5 Best Cars to Sell in July
Carmigo is bringing you the best-selling used cars for July (or at least our prediction). We’ve analyzed trends on our marketplace as well as the general car market and compared those with U.S. economic trends to help you decide if this is the month to sell your car, or if you should consider waiting.
The market has been so weird so long, that weird is normal
When the used car market is unstable, people want a car that will last long and will hold its value no matter what the future holds.
People want Camrys.
The market has been so unpredictable for a year now that dealerships and the general public alike are more comfortable with a safe bet.
So what’s the safest bed? A Camry.
In fact, used mid-sized cars in general are selling the best in the current kangaroo market.
You know the ones: Malibu, Altima, Accord, Avalon
According to the Conference Board Consumer Confidence Index®, consumer sentiment around vehicle buying conditions hit the lowest level so far this year in May, but remains higher than this time last year.
And much like with the general car-buying public, car dealers have a similar sentiment. According to the monthly Cox Automotive industry survey, dealerships aren’t really expecting the market to go up or down. That doesn’t necessarily mean everyone expects the market to hold, we’re just not not sure which way it’s going to go and how fast.
When it comes to the economy-priced reliable mid-size cars in the used car market, we’re seeing a continued trend of higher sales, higher relative prices, lower inventory and, lower depreciation.
Best Cars to Sell in July
You've Got the Green-Light
For the last five months, Camrys have ranked near the top of sales on the Carmigo marketplace. Month over month, we list more and sell more Camrys than nearly any other car.
The reason is simple: You can’t beat the Camry. They hold value well and are always in fairly high demand because of their year-over-year reliability, fuel economy, and safety standards.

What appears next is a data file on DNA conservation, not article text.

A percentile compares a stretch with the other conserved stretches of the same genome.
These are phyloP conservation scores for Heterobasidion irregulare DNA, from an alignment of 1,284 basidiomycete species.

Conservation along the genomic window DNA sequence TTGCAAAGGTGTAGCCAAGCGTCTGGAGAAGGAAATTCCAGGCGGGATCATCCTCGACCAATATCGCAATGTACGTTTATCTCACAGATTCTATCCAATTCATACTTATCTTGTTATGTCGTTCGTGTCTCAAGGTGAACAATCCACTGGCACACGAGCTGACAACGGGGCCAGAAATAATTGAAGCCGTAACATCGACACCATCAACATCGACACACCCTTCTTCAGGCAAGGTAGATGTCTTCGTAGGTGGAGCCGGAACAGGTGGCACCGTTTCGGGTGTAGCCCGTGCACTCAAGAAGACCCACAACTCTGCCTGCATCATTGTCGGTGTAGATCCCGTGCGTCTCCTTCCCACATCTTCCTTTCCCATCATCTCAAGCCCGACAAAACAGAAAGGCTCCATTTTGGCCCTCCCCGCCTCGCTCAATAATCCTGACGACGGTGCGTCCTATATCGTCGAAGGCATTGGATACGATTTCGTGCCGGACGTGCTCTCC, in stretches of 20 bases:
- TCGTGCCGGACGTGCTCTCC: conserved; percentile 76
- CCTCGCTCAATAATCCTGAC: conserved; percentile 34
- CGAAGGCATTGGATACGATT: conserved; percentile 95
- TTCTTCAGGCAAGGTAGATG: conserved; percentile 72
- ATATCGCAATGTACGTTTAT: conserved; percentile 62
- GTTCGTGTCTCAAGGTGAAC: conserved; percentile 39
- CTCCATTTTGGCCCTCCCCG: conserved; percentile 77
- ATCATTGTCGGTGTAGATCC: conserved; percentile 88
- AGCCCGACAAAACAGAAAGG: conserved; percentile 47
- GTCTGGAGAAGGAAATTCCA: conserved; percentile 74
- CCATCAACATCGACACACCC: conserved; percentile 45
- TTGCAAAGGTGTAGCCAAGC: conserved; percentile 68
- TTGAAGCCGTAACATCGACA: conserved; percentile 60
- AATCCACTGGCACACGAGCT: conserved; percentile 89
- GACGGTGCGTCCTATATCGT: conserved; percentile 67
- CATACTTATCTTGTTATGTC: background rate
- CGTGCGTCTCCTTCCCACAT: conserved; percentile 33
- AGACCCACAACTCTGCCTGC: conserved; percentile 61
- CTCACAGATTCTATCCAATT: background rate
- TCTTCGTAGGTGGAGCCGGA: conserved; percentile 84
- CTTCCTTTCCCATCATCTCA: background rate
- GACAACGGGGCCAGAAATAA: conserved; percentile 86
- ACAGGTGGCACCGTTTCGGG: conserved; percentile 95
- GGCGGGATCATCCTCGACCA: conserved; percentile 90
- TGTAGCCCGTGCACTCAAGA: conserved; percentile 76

When luxury cars and trucks start to decline in sales. When folks are opting for economy and fuel efficiency, that’s when the mid-size cars reign. The Camry fits into this category, but it’s its own thing. The Malibu led the way for mid-size, but we saw them all do well, including the Nisan Altima, Honda Accord, and Toyota Avalon.
Folks who drive CR-Vs love CR-Vs because they’re tough and reliable. In the rare event someone sells a used CR-V, it gets snatched up quickly because they’re a sure bet for dealerships to turn around and retail them.
The subcompact SUV has done a good job over the years incorporating the things we love about larger utility vehicles into an economic package.
With updated features and a longer track record, drivers are trying subcompact SUVs to combat gas prices soaring and car prices acting crazy.
Worst Selling Used Cars
You've Got the Red Light
Because of market volatility and rising gas prices, we saw the bottom fall out on trucks in June. As long as gas prices stay high, that trend should continue.
The Ford Maverick is the truck that leads the way among worst trucks to sell on the Carmigo Marketplace, mostly because new Mavericks are so affordable most people would rather buy one new than used.
Broncos have still not recovered from their massively inflated wait-list prices during the pandemic.
This, like the Tesla, had so much demand that manufacturers couldn’t keep up. But unlike the Tesla, this demand had been bubbling for decades — ever since Ford quit making the Bronco.
But once production caught up, everyone who wanted a Bronco had one, and almost all of those buyers overpaid for the cars in an inflated market. Now it’s not worth what the car loans cost to repay.
A Maserati, in this economy? I think this is just an overall reflection of how inflated spending became before the used market slowdown. Now, coming out of a pandemic with weird markets, the only kinds of people who can afford used luxury cars can buy them new.
These cars didn’t even sell last month. Not one. Most people are opting for a more affordable mid-sized crossover.
People can’t afford this kind of luxury vehicle right now, and they’re certainly not taking out high interest loans to buy them used.
Sellers listed multiple CX 9s and CX 5s on the Carmigo Marketplace in June, and only one out of the whole bunch sold.
It looks like the buyers are undervaluing these cars even compared to MMR estimated values. The highest offers are car coming in well below MMR.
The Best Way to Sell Your Green-Light Car
Shameless Plug: A lot of these price trends are based on the Carmigo Marketplace data. Carmigo is a one-of-a-kind platform that lets private car owners sell their used cars to dealerships.
Note: These predictions are simply that: predictions. We cannot tell the future. They are based on trends we’ve seen in the marketplace but are not a guarantee of future market outcomes.